Seeing With Software

Palantir and the Regulation of Life

Luke Munn

Luke Munn uses the body and code, objects and performances to activate relationships and responses. His projects have featured in the Kunsten Museum of Modern Art, the Centre de Cultura Contemporània de Barcelona, Fold Gallery London, Causey Contemporary Brooklyn and the Istanbul Contemporary Art Museum, with commissions from Aotearoa Digital Arts, and TERMINAL. He is a Studio Supervisor at Whitecliffe College of Art & Design and a current PhD Candidate at the Institute for Culture & Society, Western Sydney University.

Figure 1: Screenshot of Palantir using ‘notional’ data from a product demonstration


On January 30 Arthur Ureche, a forty year old union dues administrator, was driving his white Chevy compact through Los Angeles when he noticed 4 LAPD cruisers following him. Ureche’s last traffic violation was when he was nineteen, for driving too slow. But as he pulled over to let them pass, they stopped at a safe distance, exited their vehicles and trained their firearms on him. An officer barked out instructions using a megaphone, ordering Ureche to unlock his doors. The lock jammed. Ureche silently panicked, trying to comply without using any sudden movements. A helicopter whirred overhead. The officers waited. Ureche’s car had been identified as belonging to a wanted drug felon in California. But the car had Colorado plates. An automatic license plate reader had misidentified the vehicle. As journalist Chris Francescani (2014) noted, “same numbers; different states.” Though this tale may be dramatic, this text is ultimately interested in this less spectacular but more fundamental detail—exploring how the performances of software-infused systems produce new understandings, and how, in turn, these play out in the governance of ordinary people and everyday routines.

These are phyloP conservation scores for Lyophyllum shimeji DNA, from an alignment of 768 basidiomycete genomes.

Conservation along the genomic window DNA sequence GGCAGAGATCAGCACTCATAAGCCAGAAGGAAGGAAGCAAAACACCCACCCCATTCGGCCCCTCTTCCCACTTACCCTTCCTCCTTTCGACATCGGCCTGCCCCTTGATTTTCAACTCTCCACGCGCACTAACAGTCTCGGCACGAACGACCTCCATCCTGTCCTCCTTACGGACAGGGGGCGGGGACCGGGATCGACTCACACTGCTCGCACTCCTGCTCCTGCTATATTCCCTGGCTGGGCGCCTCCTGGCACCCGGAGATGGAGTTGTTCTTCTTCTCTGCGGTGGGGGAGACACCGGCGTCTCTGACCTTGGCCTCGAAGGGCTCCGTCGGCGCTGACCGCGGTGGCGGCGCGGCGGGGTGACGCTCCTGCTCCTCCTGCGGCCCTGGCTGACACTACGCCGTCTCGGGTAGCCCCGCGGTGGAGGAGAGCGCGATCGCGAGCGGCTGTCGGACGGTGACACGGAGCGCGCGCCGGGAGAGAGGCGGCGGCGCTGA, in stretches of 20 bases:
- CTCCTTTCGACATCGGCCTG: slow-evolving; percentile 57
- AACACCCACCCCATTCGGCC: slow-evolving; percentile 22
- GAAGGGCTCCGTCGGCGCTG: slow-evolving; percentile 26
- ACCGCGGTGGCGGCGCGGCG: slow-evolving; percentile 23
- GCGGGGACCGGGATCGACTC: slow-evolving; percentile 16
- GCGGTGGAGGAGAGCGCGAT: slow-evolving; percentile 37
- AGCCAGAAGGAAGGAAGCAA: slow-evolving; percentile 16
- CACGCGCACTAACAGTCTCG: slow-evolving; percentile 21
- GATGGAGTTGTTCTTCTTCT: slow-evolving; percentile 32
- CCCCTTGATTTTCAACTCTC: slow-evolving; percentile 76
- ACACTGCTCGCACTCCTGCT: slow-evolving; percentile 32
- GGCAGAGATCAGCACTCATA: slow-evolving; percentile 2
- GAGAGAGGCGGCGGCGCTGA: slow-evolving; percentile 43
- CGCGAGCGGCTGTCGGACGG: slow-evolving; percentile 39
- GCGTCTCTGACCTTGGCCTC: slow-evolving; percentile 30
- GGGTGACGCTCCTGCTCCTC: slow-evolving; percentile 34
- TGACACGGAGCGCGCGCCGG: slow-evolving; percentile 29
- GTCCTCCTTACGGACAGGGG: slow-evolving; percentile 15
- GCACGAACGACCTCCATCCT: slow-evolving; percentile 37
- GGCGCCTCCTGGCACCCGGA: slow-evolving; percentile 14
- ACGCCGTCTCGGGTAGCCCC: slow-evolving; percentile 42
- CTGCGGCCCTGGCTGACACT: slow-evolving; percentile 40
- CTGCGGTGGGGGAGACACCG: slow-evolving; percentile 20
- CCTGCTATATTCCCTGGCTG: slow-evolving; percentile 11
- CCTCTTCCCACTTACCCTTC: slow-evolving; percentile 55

How is life mapped, analyzed and regulated by the algorithmic? To make a beginning of any sort into this complex question, a specific object might be chosen, limiting both the scope of the investigation and the claims which can be made. The object here is Gotham, a software platform developed by the company Palantir. What does Gotham do? Essentially it provides the ability to store, query, and visualize extremely large data sets, allowing analysts to discover patterns and relationships. The concept was born from an insight at the founder’s former company of Paypal. Rather than hard-coded algorithms alone, human and computational agents working together proved better at combating the “adaptive adversary” of financial fraudsters (Palantir, 2016). Gotham provides both automated operations and manual tool sets: algorithms which can be setup to flag anomalies, graphs which visualize the relationships between entities, and the geospatial mapping of resources and agents. These computational tools assist a human analyst in discovering the key signals in a sea of big data noise: a link between terror cells, a transaction from a rogue trader, a location of a stolen vehicle.